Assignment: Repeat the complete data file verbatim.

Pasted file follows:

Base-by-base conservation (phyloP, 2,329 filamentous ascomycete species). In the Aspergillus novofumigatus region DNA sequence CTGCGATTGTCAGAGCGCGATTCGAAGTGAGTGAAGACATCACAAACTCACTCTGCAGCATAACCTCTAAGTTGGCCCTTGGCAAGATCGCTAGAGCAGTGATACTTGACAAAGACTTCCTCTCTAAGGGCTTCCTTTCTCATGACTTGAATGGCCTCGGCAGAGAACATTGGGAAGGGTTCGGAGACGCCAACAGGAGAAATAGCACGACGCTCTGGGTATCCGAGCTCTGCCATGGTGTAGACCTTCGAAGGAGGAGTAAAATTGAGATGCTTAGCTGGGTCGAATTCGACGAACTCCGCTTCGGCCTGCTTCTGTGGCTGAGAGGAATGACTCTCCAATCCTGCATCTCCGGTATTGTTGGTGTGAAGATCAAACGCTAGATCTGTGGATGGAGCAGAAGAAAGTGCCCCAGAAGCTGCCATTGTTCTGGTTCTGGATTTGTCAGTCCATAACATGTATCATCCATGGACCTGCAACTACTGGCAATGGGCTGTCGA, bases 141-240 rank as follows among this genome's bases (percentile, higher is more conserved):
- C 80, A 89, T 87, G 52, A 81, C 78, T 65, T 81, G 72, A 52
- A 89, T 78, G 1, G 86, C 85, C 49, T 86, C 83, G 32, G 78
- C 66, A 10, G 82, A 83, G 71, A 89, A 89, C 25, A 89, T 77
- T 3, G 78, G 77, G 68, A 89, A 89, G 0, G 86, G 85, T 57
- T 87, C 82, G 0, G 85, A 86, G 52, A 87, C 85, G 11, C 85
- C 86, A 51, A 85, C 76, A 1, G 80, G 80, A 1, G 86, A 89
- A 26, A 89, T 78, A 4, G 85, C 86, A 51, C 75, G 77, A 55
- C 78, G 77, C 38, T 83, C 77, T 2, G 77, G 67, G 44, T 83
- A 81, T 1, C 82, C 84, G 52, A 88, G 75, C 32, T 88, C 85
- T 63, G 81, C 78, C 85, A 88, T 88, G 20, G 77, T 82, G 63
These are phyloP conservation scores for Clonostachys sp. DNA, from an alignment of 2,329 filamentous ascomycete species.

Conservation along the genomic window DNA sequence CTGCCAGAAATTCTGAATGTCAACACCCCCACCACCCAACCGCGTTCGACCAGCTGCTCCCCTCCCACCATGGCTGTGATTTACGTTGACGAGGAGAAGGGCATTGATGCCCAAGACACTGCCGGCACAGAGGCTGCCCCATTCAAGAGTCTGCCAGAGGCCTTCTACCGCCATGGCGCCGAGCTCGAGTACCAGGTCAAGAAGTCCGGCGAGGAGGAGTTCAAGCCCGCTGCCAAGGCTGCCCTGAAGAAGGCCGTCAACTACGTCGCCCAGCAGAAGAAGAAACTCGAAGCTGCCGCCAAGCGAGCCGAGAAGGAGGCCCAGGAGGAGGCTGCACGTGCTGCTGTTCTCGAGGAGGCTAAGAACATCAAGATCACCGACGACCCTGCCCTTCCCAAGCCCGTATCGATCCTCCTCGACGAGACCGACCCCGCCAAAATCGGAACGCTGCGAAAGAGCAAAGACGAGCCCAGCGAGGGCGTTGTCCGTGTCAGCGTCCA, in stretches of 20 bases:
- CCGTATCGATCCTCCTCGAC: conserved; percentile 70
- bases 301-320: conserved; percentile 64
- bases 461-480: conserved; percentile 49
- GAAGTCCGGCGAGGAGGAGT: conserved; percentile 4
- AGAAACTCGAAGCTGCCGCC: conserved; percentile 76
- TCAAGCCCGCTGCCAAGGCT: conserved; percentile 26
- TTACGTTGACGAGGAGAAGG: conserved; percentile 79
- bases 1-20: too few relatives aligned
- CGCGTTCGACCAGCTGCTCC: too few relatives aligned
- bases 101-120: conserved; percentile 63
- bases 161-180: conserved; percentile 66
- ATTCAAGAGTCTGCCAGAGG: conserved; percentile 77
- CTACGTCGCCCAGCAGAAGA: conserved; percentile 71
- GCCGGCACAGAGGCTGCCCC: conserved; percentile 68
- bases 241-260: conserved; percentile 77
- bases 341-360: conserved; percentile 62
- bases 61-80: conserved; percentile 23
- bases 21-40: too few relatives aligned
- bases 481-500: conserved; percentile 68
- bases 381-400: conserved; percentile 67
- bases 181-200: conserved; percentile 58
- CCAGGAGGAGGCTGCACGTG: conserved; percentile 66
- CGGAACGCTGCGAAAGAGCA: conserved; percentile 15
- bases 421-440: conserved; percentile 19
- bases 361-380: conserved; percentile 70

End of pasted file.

Base-by-base conservation (phyloP, 2,329 filamentous ascomycete species). In the Aspergillus novofumigatus region DNA sequence CTGCGATTGTCAGAGCGCGATTCGAAGTGAGTGAAGACATCACAAACTCACTCTGCAGCATAACCTCTAAGTTGGCCCTTGGCAAGATCGCTAGAGCAGTGATACTTGACAAAGACTTCCTCTCTAAGGGCTTCCTTTCTCATGACTTGAATGGCCTCGGCAGAGAACATTGGGAAGGGTTCGGAGACGCCAACAGGAGAAATAGCACGACGCTCTGGGTATCCGAGCTCTGCCATGGTGTAGACCTTCGAAGGAGGAGTAAAATTGAGATGCTTAGCTGGGTCGAATTCGACGAACTCCGCTTCGGCCTGCTTCTGTGGCTGAGAGGAATGACTCTCCAATCCTGCATCTCCGGTATTGTTGGTGTGAAGATCAAACGCTAGATCTGTGGATGGAGCAGAAGAAAGTGCCCCAGAAGCTGCCATTGTTCTGGTTCTGGATTTGTCAGTCCATAACATGTATCATCCATGGACCTGCAACTACTGGCAATGGGCTGTCGA, bases 141-240 rank as follows among this genome's bases (percentile, higher is more conserved):
- C 80, A 89, T 87, G 52, A 81, C 78, T 65, T 81, G 72, A 52
- A 89, T 78, G 1, G 86, C 85, C 49, T 86, C 83, G 32, G 78
- C 66, A 10, G 82, A 83, G 71, A 89, A 89, C 25, A 89, T 77
- T 3, G 78, G 77, G 68, A 89, A 89, G 0, G 86, G 85, T 57
- T 87, C 82, G 0, G 85, A 86, G 52, A 87, C 85, G 11, C 85
- C 86, A 51, A 85, C 76, A 1, G 80, G 80, A 1, G 86, A 89
- A 26, A 89, T 78, A 4, G 85, C 86, A 51, C 75, G 77, A 55
- C 78, G 77, C 38, T 83, C 77, T 2, G 77, G 67, G 44, T 83
- A 81, T 1, C 82, C 84, G 52, A 88, G 75, C 32, T 88, C 85
- T 63, G 81, C 78, C 85, A 88, T 88, G 20, G 77, T 82, G 63
These are phyloP conservation scores for Clonostachys sp. DNA, from an alignment of 2,329 filamentous ascomycete species.

Conservation along the genomic window DNA sequence CTGCCAGAAATTCTGAATGTCAACACCCCCACCACCCAACCGCGTTCGACCAGCTGCTCCCCTCCCACCATGGCTGTGATTTACGTTGACGAGGAGAAGGGCATTGATGCCCAAGACACTGCCGGCACAGAGGCTGCCCCATTCAAGAGTCTGCCAGAGGCCTTCTACCGCCATGGCGCCGAGCTCGAGTACCAGGTCAAGAAGTCCGGCGAGGAGGAGTTCAAGCCCGCTGCCAAGGCTGCCCTGAAGAAGGCCGTCAACTACGTCGCCCAGCAGAAGAAGAAACTCGAAGCTGCCGCCAAGCGAGCCGAGAAGGAGGCCCAGGAGGAGGCTGCACGTGCTGCTGTTCTCGAGGAGGCTAAGAACATCAAGATCACCGACGACCCTGCCCTTCCCAAGCCCGTATCGATCCTCCTCGACGAGACCGACCCCGCCAAAATCGGAACGCTGCGAAAGAGCAAAGACGAGCCCAGCGAGGGCGTTGTCCGTGTCAGCGTCCA, in stretches of 20 bases:
- CCGTATCGATCCTCCTCGAC: conserved; percentile 70
- bases 301-320: conserved; percentile 64
- bases 461-480: conserved; percentile 49
- GAAGTCCGGCGAGGAGGAGT: conserved; percentile 4
- AGAAACTCGAAGCTGCCGCC: conserved; percentile 76
- TCAAGCCCGCTGCCAAGGCT: conserved; percentile 26
- TTACGTTGACGAGGAGAAGG: conserved; percentile 79
- bases 1-20: too few relatives aligned
- CGCGTTCGACCAGCTGCTCC: too few relatives aligned
- bases 101-120: conserved; percentile 63
- bases 161-180: conserved; percentile 66
- ATTCAAGAGTCTGCCAGAGG: conserved; percentile 77
- CTACGTCGCCCAGCAGAAGA: conserved; percentile 71
- GCCGGCACAGAGGCTGCCCC: conserved; percentile 68
- bases 241-260: conserved; percentile 77
- bases 341-360: conserved; percentile 62
- bases 61-80: conserved; percentile 23
- bases 21-40: too few relatives aligned
- bases 481-500: conserved; percentile 68
- bases 381-400: conserved; percentile 67
- bases 181-200: conserved; percentile 58
- CCAGGAGGAGGCTGCACGTG: conserved; percentile 66
- CGGAACGCTGCGAAAGAGCA: conserved; percentile 15
- bases 421-440: conserved; percentile 19
- bases 361-380: conserved; percentile 70